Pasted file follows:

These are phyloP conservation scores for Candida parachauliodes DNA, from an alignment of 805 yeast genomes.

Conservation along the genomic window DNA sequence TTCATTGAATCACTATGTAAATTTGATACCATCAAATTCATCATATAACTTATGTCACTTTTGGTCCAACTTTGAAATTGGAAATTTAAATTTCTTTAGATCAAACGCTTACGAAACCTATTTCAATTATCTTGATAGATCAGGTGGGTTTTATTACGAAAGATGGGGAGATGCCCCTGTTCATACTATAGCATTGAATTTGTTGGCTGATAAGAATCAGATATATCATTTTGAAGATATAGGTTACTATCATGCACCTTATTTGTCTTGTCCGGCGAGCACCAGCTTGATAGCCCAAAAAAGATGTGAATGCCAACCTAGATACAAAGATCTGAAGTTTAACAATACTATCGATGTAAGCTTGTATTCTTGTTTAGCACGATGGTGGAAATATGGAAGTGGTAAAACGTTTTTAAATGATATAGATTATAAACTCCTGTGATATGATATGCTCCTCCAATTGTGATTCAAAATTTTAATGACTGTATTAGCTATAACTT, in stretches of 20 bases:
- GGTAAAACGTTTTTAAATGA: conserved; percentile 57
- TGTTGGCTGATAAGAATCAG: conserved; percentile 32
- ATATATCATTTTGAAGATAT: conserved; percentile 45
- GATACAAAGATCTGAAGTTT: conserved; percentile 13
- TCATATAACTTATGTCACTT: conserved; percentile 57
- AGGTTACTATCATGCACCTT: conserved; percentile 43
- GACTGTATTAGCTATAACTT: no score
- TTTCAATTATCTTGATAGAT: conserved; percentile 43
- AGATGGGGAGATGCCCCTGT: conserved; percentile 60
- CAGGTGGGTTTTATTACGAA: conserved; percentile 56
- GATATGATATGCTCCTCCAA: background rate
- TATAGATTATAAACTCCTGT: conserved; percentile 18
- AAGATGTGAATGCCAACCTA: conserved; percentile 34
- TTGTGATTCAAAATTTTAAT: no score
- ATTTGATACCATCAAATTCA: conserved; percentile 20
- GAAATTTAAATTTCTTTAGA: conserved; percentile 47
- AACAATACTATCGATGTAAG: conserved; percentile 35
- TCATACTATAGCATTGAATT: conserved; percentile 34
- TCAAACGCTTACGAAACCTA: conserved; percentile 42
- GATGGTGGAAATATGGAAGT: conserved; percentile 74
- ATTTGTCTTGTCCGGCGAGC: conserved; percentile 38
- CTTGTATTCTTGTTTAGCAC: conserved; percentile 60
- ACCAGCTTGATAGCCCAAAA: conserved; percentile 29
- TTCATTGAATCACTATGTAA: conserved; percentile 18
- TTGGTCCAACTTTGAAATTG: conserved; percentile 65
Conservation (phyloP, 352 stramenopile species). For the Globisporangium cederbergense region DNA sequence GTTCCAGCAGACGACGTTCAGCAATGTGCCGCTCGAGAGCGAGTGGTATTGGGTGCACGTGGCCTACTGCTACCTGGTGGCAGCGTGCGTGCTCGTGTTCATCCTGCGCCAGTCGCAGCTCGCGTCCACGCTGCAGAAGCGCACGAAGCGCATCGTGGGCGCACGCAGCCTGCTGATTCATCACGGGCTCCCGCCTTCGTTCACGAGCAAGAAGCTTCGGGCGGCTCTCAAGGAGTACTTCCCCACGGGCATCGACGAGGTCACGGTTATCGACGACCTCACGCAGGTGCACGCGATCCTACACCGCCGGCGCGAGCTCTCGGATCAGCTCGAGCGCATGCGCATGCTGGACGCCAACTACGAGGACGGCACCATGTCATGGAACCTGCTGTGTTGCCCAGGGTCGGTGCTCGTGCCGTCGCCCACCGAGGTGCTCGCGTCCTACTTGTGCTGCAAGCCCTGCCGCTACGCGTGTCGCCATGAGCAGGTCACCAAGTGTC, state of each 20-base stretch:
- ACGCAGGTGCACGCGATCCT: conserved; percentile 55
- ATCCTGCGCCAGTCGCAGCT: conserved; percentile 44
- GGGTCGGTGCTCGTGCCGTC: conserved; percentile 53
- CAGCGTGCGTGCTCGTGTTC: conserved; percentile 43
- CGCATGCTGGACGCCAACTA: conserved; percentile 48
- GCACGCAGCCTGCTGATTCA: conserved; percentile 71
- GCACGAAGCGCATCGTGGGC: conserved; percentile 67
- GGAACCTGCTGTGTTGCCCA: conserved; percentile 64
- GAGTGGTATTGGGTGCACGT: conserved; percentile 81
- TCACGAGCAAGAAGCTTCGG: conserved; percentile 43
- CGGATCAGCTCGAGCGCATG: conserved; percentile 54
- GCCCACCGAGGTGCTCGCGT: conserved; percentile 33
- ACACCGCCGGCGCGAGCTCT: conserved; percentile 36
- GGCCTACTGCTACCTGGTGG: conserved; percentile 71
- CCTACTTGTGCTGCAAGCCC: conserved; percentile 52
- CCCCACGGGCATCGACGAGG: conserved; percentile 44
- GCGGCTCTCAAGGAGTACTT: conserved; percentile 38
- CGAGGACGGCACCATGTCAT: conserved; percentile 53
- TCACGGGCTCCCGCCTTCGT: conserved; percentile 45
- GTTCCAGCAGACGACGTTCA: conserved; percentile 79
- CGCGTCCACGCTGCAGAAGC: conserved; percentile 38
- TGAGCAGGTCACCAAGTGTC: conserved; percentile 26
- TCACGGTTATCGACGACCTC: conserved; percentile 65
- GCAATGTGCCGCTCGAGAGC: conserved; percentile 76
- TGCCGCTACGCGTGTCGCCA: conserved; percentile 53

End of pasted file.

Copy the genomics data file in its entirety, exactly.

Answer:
These are phyloP conservation scores for Candida parachauliodes DNA, from an alignment of 805 yeast genomes.

Conservation along the genomic window DNA sequence TTCATTGAATCACTATGTAAATTTGATACCATCAAATTCATCATATAACTTATGTCACTTTTGGTCCAACTTTGAAATTGGAAATTTAAATTTCTTTAGATCAAACGCTTACGAAACCTATTTCAATTATCTTGATAGATCAGGTGGGTTTTATTACGAAAGATGGGGAGATGCCCCTGTTCATACTATAGCATTGAATTTGTTGGCTGATAAGAATCAGATATATCATTTTGAAGATATAGGTTACTATCATGCACCTTATTTGTCTTGTCCGGCGAGCACCAGCTTGATAGCCCAAAAAAGATGTGAATGCCAACCTAGATACAAAGATCTGAAGTTTAACAATACTATCGATGTAAGCTTGTATTCTTGTTTAGCACGATGGTGGAAATATGGAAGTGGTAAAACGTTTTTAAATGATATAGATTATAAACTCCTGTGATATGATATGCTCCTCCAATTGTGATTCAAAATTTTAATGACTGTATTAGCTATAACTT, in stretches of 20 bases:
- GGTAAAACGTTTTTAAATGA: conserved; percentile 57
- TGTTGGCTGATAAGAATCAG: conserved; percentile 32
- ATATATCATTTTGAAGATAT: conserved; percentile 45
- GATACAAAGATCTGAAGTTT: conserved; percentile 13
- TCATATAACTTATGTCACTT: conserved; percentile 57
- AGGTTACTATCATGCACCTT: conserved; percentile 43
- GACTGTATTAGCTATAACTT: no score
- TTTCAATTATCTTGATAGAT: conserved; percentile 43
- AGATGGGGAGATGCCCCTGT: conserved; percentile 60
- CAGGTGGGTTTTATTACGAA: conserved; percentile 56
- GATATGATATGCTCCTCCAA: background rate
- TATAGATTATAAACTCCTGT: conserved; percentile 18
- AAGATGTGAATGCCAACCTA: conserved; percentile 34
- TTGTGATTCAAAATTTTAAT: no score
- ATTTGATACCATCAAATTCA: conserved; percentile 20
- GAAATTTAAATTTCTTTAGA: conserved; percentile 47
- AACAATACTATCGATGTAAG: conserved; percentile 35
- TCATACTATAGCATTGAATT: conserved; percentile 34
- TCAAACGCTTACGAAACCTA: conserved; percentile 42
- GATGGTGGAAATATGGAAGT: conserved; percentile 74
- ATTTGTCTTGTCCGGCGAGC: conserved; percentile 38
- CTTGTATTCTTGTTTAGCAC: conserved; percentile 60
- ACCAGCTTGATAGCCCAAAA: conserved; percentile 29
- TTCATTGAATCACTATGTAA: conserved; percentile 18
- TTGGTCCAACTTTGAAATTG: conserved; percentile 65
Conservation (phyloP, 352 stramenopile species). For the Globisporangium cederbergense region DNA sequence GTTCCAGCAGACGACGTTCAGCAATGTGCCGCTCGAGAGCGAGTGGTATTGGGTGCACGTGGCCTACTGCTACCTGGTGGCAGCGTGCGTGCTCGTGTTCATCCTGCGCCAGTCGCAGCTCGCGTCCACGCTGCAGAAGCGCACGAAGCGCATCGTGGGCGCACGCAGCCTGCTGATTCATCACGGGCTCCCGCCTTCGTTCACGAGCAAGAAGCTTCGGGCGGCTCTCAAGGAGTACTTCCCCACGGGCATCGACGAGGTCACGGTTATCGACGACCTCACGCAGGTGCACGCGATCCTACACCGCCGGCGCGAGCTCTCGGATCAGCTCGAGCGCATGCGCATGCTGGACGCCAACTACGAGGACGGCACCATGTCATGGAACCTGCTGTGTTGCCCAGGGTCGGTGCTCGTGCCGTCGCCCACCGAGGTGCTCGCGTCCTACTTGTGCTGCAAGCCCTGCCGCTACGCGTGTCGCCATGAGCAGGTCACCAAGTGTC, state of each 20-base stretch:
- ACGCAGGTGCACGCGATCCT: conserved; percentile 55
- ATCCTGCGCCAGTCGCAGCT: conserved; percentile 44
- GGGTCGGTGCTCGTGCCGTC: conserved; percentile 53
- CAGCGTGCGTGCTCGTGTTC: conserved; percentile 43
- CGCATGCTGGACGCCAACTA: conserved; percentile 48
- GCACGCAGCCTGCTGATTCA: conserved; percentile 71
- GCACGAAGCGCATCGTGGGC: conserved; percentile 67
- GGAACCTGCTGTGTTGCCCA: conserved; percentile 64
- GAGTGGTATTGGGTGCACGT: conserved; percentile 81
- TCACGAGCAAGAAGCTTCGG: conserved; percentile 43
- CGGATCAGCTCGAGCGCATG: conserved; percentile 54
- GCCCACCGAGGTGCTCGCGT: conserved; percentile 33
- ACACCGCCGGCGCGAGCTCT: conserved; percentile 36
- GGCCTACTGCTACCTGGTGG: conserved; percentile 71
- CCTACTTGTGCTGCAAGCCC: conserved; percentile 52
- CCCCACGGGCATCGACGAGG: conserved; percentile 44
- GCGGCTCTCAAGGAGTACTT: conserved; percentile 38
- CGAGGACGGCACCATGTCAT: conserved; percentile 53
- TCACGGGCTCCCGCCTTCGT: conserved; percentile 45
- GTTCCAGCAGACGACGTTCA: conserved; percentile 79
- CGCGTCCACGCTGCAGAAGC: conserved; percentile 38
- TGAGCAGGTCACCAAGTGTC: conserved; percentile 26
- TCACGGTTATCGACGACCTC: conserved; percentile 65
- GCAATGTGCCGCTCGAGAGC: conserved; percentile 76
- TGCCGCTACGCGTGTCGCCA: conserved; percentile 53